A Call For A Paradigm Shift In Coping With Substance Use Disorder On This West Virginia Morning


On this West Virginia Morning, we hear from an author who wants to see some systemic change in how we talk about and work with people struggling with substance use disorder. Also, in this show, we hear a story about plastic bags versus reusable bags during the pandemic.

In the run-up to the 2016 election, Jack Shuler was reporting on poverty in his home state of Ohio and says he was disappointed that neither presidential candidate at the time had much to say about the generational poverty and homelessness being experienced by millions in the U.S. His reporting made him increasingly aware of the relationship between the economic crisis that so many people in the Rust Belt and Appalachia have been experiencing for decades, coupled with a surge in drug use. He decided reporting stories from his home in Licking County wasn’t enough.

In “This Is Ohio,” Shuler’s book released this month, he explores our nation’s overdose crisis as a human-rights issue, a crisis in which “every overdose is a policy failure.” He takes us out into his community and beyond to witness the devastation of the overdose epidemic and, most importantly, the efforts to overcome it. He spoke with 100 Day’s in Appalachia’s Taylor Sisk.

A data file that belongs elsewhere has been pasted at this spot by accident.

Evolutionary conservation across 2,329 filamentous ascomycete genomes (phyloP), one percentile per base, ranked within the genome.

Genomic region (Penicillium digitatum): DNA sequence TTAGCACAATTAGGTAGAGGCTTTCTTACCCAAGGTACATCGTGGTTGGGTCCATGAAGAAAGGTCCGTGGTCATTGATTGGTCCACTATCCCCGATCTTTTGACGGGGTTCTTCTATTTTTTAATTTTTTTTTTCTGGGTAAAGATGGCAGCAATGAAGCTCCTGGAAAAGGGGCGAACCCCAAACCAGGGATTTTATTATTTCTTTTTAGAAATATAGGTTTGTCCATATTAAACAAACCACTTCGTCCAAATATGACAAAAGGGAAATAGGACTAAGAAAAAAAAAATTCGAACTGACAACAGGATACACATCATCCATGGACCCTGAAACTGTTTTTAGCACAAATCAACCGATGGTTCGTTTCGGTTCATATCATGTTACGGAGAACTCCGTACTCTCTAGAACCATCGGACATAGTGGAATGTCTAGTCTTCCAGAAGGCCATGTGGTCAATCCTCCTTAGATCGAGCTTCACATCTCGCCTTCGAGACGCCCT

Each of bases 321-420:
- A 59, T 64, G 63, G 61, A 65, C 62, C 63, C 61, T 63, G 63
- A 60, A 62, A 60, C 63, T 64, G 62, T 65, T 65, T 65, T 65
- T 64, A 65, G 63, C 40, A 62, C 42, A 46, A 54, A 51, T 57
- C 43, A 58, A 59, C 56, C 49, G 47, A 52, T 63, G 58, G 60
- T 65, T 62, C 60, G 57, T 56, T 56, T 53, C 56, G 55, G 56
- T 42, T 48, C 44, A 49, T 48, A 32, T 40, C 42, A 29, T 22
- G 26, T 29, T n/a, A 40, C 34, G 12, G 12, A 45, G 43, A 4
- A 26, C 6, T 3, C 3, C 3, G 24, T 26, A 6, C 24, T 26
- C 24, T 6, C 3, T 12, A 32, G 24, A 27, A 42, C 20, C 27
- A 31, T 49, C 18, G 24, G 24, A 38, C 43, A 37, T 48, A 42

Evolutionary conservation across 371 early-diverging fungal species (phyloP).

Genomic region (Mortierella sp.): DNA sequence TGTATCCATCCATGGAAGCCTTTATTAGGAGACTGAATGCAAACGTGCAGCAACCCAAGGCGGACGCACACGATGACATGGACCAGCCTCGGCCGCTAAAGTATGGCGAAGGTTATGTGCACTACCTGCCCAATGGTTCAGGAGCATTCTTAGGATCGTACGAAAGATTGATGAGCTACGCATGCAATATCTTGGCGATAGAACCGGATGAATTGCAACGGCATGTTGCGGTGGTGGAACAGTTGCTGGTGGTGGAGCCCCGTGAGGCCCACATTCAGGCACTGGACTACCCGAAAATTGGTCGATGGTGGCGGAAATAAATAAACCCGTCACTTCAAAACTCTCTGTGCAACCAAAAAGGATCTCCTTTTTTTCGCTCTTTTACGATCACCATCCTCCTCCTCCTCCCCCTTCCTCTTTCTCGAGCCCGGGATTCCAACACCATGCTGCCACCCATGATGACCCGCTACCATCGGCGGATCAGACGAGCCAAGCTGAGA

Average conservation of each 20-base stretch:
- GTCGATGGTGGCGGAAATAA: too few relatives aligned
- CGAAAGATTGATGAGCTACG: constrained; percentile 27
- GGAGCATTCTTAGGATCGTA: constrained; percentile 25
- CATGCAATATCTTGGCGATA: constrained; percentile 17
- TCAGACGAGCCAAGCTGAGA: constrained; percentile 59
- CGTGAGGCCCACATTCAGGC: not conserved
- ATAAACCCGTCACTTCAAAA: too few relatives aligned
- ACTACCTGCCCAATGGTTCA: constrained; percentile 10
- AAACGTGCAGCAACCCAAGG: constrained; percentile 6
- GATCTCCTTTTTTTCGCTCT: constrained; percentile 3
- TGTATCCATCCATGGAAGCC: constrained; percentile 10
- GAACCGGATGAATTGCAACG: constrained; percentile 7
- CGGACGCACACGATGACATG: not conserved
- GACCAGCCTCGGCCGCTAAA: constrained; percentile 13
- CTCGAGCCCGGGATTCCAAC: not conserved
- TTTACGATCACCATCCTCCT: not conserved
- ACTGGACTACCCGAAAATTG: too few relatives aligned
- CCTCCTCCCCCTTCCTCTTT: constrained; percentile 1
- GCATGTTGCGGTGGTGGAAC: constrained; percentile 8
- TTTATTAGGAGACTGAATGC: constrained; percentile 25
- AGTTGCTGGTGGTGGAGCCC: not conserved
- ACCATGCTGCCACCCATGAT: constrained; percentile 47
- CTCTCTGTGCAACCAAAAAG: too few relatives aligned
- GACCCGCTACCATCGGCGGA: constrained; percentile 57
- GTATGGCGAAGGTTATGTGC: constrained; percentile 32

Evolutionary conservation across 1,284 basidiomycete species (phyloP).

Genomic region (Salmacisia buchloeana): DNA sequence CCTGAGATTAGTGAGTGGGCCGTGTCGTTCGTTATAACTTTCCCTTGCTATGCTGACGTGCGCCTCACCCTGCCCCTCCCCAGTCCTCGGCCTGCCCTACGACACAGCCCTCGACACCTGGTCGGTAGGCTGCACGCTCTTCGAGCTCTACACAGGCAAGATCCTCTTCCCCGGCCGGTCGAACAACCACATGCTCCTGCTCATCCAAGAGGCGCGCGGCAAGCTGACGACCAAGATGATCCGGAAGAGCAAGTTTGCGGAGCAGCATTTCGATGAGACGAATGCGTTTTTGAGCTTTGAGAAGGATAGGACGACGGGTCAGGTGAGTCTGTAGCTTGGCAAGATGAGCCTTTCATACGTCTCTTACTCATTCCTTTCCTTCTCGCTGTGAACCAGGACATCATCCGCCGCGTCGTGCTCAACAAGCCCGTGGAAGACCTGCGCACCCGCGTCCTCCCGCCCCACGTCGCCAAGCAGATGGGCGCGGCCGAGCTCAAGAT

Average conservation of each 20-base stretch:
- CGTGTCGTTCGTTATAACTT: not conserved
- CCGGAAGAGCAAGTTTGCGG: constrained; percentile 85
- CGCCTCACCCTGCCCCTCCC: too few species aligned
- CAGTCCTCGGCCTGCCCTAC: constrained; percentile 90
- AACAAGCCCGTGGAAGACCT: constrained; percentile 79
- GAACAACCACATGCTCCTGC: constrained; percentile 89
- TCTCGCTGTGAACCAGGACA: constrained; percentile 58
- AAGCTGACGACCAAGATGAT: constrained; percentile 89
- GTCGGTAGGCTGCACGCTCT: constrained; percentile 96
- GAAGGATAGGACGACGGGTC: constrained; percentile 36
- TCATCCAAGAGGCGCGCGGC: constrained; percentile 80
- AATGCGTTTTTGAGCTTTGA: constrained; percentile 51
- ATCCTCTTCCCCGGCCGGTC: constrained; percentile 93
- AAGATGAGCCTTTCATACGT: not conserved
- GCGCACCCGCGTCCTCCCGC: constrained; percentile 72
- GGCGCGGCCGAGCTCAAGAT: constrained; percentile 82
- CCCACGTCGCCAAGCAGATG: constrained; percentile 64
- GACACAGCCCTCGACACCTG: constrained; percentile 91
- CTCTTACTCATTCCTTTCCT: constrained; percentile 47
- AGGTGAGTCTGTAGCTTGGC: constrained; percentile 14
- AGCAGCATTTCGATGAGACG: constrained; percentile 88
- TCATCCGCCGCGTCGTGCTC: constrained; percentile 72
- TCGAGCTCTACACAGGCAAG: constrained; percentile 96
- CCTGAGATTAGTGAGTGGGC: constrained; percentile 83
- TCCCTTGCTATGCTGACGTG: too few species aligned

The year 2020 looked to be a turning point for getting rid of single-use plastics. Eight states and hundreds of local governments had approved bans. But, when the pandemic hit, many places went back to disposable plastics, like grocery store bags. The Allegheny Front’s Julie Grant looks at the scientific debate to find out whether it’s safe to return to reusables.

West Virginia Morning is a production of West Virginia Public Broadcasting which is solely responsible for its content.

Support for our news bureaus comes from West Virginia University, Concord University, and Shepherd University.

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